Training models and status of clinical neuropsychologists in Europe

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http://hdl.handle.net/10138/298907

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Hokkanen , L , Lettner , S , Barbosa , F , Constantinou , M , Harper , L , Kasten , E , Mondini , S , Persson , B , Varako , N & Hessen , E 2019 , ' Training models and status of clinical neuropsychologists in Europe : results of a survey on 30 countries ' , Clinical Neuropsychologist , vol. 33 , no. 1 , pp. 32-56 . https://doi.org/10.1080/13854046.2018.1484169

Julkaisun nimi: Training models and status of clinical neuropsychologists in Europe;
results of a survey on 30 countries
Tekijä: Hokkanen, Laura; Lettner, Sandra; Barbosa, Fernando; Constantinou, Marios; Harper, Lauren; Kasten, Erich; Mondini, Sara; Persson, Bengt; Varako, Nataliya; Hessen, Erik
Muu tekijä: University of Helsinki, Department of Psychology and Logopedics
Kuuluu julkaisusarjaan: Clinical Neuropsychologist
ISSN: 0920-1637
Tiivistelmä: Objective: The aims of the study were to analyze the current European situation of specialist education and training within clinical neuropsychology, and the legal and professional status of clinical neuropsychologists in different European countries. Method: An online survey was prepared in 2016 by a Task Force established by the European Federation of Psychological Associations, and representatives of 30 countries gave their responses. Response rate was 76%. Results: Only three countries were reported to regulate the title of clinical neuropsychologist as well as the education and practice of clinical neuropsychologists by law. The most common university degree required to practice clinical neuropsychology was the master’s degree; a doctoral degree was required in two countries. The length of the specialist education after the master’s degree varied between 12 and 60 months. In one third of the countries, no commonly agreed upon model for specialist education existed. A more systematic training model and a longer duration of training were associated with independence in the work of clinical neuropsychologists. Conclusions: As legal regulation is mostly absent and training models differ, those actively practicing clinical neuropsychology in Europe have a very heterogeneous educational background and skill level. There is a need for a European standardization of specialist training in clinical neuropsychology. Guiding principles for establishing the common core requirements are presented.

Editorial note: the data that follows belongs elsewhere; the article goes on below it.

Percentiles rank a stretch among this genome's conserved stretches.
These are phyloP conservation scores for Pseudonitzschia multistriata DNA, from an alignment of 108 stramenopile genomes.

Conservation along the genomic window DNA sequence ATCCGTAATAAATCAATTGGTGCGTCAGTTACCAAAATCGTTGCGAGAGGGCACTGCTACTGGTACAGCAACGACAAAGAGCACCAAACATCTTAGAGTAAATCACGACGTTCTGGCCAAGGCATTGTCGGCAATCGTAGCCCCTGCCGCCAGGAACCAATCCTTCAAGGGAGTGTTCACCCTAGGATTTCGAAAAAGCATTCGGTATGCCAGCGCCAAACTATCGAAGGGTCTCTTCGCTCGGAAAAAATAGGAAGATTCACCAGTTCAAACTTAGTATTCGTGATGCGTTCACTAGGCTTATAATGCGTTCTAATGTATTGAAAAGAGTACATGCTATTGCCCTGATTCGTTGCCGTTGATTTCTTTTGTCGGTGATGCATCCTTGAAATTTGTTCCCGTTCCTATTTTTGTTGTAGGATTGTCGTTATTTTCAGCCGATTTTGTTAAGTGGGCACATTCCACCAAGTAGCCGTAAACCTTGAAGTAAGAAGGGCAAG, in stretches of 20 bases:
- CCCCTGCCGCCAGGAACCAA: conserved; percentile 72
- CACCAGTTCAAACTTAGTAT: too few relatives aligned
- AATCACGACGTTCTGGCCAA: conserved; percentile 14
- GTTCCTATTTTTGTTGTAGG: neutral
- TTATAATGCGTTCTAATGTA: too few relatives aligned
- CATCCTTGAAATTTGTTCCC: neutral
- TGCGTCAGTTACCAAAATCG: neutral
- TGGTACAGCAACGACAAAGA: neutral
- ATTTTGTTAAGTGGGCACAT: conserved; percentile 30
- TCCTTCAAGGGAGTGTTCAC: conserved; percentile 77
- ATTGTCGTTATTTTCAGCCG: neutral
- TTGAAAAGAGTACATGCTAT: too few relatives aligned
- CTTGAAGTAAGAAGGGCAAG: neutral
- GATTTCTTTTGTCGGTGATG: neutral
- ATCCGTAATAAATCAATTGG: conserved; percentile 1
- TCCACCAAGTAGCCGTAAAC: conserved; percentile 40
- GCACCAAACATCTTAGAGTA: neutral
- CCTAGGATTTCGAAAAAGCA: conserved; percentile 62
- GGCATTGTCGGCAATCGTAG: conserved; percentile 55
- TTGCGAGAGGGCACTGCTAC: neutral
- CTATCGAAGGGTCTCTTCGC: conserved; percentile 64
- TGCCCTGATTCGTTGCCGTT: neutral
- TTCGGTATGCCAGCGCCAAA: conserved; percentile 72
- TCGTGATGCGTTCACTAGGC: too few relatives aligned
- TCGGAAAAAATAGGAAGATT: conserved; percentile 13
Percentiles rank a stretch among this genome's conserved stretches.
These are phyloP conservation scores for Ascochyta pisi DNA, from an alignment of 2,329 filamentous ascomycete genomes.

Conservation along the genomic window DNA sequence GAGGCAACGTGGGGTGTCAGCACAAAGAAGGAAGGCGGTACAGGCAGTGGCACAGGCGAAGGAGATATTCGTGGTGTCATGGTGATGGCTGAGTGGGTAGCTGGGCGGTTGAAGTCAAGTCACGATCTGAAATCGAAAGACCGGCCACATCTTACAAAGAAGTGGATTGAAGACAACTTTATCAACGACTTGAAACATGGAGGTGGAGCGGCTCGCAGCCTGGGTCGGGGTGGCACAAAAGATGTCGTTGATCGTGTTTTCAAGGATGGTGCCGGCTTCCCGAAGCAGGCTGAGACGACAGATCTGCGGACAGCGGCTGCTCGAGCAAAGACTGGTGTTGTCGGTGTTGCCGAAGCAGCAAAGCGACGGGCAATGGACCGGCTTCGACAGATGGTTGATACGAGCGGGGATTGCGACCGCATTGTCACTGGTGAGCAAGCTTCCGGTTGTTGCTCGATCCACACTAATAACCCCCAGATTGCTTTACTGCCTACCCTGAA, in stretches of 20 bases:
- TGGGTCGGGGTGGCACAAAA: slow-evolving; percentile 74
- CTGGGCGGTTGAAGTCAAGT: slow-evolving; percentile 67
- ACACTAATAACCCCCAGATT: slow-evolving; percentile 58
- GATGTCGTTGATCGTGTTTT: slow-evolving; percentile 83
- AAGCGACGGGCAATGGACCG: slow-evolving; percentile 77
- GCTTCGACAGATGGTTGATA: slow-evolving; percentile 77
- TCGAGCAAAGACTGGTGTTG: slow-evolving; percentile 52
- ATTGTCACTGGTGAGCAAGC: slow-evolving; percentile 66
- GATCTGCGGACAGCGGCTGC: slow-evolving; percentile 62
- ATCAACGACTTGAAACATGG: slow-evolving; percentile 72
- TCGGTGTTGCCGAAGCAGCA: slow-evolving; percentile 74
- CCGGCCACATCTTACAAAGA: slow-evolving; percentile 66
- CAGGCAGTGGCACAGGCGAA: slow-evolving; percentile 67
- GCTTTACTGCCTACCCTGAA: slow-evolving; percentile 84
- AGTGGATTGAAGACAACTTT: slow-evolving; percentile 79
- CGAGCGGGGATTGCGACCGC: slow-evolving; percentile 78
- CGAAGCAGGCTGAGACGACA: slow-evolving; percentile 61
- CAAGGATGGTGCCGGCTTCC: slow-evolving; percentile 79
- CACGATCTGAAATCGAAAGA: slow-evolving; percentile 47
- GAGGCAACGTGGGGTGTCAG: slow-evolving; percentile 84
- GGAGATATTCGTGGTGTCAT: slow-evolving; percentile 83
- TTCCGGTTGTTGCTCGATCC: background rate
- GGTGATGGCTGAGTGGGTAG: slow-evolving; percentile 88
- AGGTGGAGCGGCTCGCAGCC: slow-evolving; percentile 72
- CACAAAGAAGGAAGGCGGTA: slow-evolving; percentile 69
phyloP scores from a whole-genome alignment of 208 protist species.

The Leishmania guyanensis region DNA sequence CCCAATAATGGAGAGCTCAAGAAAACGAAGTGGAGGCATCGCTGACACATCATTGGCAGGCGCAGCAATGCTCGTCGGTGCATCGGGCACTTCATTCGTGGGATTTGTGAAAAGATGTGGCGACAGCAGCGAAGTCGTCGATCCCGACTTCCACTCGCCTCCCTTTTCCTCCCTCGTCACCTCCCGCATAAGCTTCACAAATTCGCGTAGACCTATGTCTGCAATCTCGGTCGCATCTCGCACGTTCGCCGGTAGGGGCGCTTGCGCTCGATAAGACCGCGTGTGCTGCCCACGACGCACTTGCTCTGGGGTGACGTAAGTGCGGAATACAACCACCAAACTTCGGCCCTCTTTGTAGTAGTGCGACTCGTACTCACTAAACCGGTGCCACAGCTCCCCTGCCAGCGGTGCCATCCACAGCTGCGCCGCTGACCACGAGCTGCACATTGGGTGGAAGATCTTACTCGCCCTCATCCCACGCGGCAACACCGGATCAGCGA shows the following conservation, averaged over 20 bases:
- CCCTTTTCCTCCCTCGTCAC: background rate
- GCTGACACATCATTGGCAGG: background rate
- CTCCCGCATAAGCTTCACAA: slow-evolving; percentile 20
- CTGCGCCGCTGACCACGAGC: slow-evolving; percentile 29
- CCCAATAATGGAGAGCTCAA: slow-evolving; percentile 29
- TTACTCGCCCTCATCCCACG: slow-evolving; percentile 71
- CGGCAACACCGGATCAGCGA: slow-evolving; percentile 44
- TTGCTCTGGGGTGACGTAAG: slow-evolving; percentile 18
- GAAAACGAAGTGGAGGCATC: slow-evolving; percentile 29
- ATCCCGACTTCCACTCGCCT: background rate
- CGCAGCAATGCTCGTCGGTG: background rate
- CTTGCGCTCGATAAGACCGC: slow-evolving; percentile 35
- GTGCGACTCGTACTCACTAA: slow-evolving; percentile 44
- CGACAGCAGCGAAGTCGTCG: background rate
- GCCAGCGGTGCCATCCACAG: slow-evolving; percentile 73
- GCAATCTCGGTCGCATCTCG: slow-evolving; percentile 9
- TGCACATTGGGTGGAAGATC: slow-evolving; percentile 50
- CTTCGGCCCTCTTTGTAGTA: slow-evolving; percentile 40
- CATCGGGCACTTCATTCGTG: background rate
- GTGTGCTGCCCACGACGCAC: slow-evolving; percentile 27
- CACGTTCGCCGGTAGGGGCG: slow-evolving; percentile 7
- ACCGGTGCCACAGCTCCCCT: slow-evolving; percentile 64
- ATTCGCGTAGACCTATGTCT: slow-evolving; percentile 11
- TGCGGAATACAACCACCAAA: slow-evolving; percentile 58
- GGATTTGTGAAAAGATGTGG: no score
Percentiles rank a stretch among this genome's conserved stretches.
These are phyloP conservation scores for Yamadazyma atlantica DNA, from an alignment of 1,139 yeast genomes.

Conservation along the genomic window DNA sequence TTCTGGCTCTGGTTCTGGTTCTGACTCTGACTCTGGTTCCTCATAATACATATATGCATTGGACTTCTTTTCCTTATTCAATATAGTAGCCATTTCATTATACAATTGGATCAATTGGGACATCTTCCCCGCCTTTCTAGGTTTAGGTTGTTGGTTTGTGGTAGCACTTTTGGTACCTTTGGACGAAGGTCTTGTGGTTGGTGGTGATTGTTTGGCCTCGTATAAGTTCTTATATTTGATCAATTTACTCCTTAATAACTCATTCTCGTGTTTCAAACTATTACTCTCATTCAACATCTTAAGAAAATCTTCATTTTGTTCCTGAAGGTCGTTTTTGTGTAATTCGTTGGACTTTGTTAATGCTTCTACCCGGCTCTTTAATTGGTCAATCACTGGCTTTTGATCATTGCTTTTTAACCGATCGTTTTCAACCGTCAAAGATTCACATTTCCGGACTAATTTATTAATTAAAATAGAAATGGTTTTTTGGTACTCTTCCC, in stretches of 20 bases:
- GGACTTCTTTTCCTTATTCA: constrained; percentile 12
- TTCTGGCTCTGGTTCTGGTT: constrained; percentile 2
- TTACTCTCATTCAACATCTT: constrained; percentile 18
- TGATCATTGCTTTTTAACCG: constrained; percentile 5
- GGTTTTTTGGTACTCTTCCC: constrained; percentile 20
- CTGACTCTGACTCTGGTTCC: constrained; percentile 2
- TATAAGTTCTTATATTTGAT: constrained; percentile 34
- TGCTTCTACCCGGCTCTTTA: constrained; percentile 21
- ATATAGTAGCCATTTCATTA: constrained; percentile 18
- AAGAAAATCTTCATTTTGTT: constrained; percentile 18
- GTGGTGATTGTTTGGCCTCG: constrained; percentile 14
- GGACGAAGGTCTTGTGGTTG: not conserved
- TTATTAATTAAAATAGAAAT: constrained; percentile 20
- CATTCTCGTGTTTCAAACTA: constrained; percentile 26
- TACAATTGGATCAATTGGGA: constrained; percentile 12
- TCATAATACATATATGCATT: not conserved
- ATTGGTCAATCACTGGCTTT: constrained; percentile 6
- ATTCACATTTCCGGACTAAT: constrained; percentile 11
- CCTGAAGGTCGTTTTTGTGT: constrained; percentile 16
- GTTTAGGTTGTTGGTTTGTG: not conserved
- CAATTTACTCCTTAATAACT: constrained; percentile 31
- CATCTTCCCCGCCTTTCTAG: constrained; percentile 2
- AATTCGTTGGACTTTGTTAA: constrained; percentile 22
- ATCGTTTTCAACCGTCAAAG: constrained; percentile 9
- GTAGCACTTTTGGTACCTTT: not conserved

URI: http://hdl.handle.net/10138/298907
Päiväys: 2019
Avainsanat: 515 Psychology
clinical neuropsychology
specialist education
training
legal regulation
EUROPE
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